How the Midlands is preparing for the Olympics
Olympian effort for the Midlands
As the whole country warms up for the sporting spectacular of the year, Jayne Howarth looks at how the Midlands is preparing for the London 2012 Olympics
It’s taken seven years to prepare and cost an estimated eye-watering £11 billion to build the stadia - and now the London Olympic and Paralympic Games 2012 is all but ready to begin.
The test events have passed muster at the various venues across the capital and the Olympic torch relay is already well underway across the country and will arrive at the main Olympic Stadium on the evening of Friday, July 27, to herald the beginning of the games.
The main events may be happening just a 100 miles or so from the heart of the Midlands, but we are still keen to embrace the spirit of this unique sporting event and are playing a part.
Not only is Coventry staging eight football matches at the City of Coventry Stadium, which is the Ricoh Arena and will return to its original name after the event, but Birmingham is also preparing to welcome the USA and Jamaican track and field squads, who will train there for a fortnight before the main event opens.
The London 2012 games has also been a huge boost for business in the West Midlands, with companies winning more than £525 million worth of orders and tenders for Olympic-related projects - the fourth highest region in the country.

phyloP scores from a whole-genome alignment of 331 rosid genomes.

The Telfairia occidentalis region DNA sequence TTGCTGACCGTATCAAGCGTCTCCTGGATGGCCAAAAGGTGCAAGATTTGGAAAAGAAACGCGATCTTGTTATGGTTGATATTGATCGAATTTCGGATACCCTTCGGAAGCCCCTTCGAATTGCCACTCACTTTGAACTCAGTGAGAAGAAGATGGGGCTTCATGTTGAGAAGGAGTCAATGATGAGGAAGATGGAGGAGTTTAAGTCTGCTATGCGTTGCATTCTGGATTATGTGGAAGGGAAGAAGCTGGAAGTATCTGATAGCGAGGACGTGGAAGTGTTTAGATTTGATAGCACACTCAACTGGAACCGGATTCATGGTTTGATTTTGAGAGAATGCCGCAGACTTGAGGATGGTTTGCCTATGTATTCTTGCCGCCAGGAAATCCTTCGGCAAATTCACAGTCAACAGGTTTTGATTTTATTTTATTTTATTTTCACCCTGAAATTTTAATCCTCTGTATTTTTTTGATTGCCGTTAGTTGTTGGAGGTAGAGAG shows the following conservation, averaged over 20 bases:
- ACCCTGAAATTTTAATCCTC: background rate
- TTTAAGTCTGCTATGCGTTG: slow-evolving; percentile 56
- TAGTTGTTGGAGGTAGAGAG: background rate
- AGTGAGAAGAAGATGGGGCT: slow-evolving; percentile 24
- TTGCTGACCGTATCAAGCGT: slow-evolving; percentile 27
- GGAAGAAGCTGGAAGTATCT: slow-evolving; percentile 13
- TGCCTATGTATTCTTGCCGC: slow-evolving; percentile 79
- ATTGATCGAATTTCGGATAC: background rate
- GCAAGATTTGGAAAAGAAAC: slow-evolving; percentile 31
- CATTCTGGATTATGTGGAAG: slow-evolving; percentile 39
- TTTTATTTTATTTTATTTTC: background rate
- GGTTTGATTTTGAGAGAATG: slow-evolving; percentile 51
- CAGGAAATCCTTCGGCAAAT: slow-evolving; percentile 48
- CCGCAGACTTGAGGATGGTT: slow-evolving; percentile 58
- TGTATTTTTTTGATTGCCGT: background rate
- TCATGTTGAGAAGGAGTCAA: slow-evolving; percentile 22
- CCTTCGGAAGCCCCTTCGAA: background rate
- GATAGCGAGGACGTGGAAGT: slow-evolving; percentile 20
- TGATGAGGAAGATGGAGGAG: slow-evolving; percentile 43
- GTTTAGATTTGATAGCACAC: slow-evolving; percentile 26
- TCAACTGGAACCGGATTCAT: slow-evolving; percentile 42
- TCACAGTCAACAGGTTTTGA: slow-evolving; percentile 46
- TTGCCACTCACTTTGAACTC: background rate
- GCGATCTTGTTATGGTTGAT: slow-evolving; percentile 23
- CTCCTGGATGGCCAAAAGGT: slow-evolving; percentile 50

Possibly the most prestigious of these is the Olympic torch, which has been manufactured in the region.
Each of the 8,000 Olympic and 620 Paralympic torches has been made at Premier Sheet Metal in Coventry and the burners - an essential part of the equipment - have been painstakingly tested and manufactured at Bullfinch, in Birmingham.
The strikingly designed the torch, which won the London Design Museum’s Design of the Year Award 2012 features 8,000 holes, each of which represents one of the torchbearers, taking seven minutes to punch them all.
Premier Sheet Metal has been working round-the-clock, five days a week, for 18 months to ensure that each welded torch is ready for the relay. Gez Halton, manufacturing director of The Premier Group said: “It’s the biggest contract in the public eye at the moment so I’ve been feeling the pressure and had a few sleepless nights.
“TPG has been offered other work off the back of this, however, and although work was steady before the Torch, obviously manufacturing had suffered a massive blow during the recession. The Torch clearly shows that we can diversify and do other things.”
Bullfinch had to undergo exhaustive durability tests to meet the London Organising Olympic Committee’s stringent demands.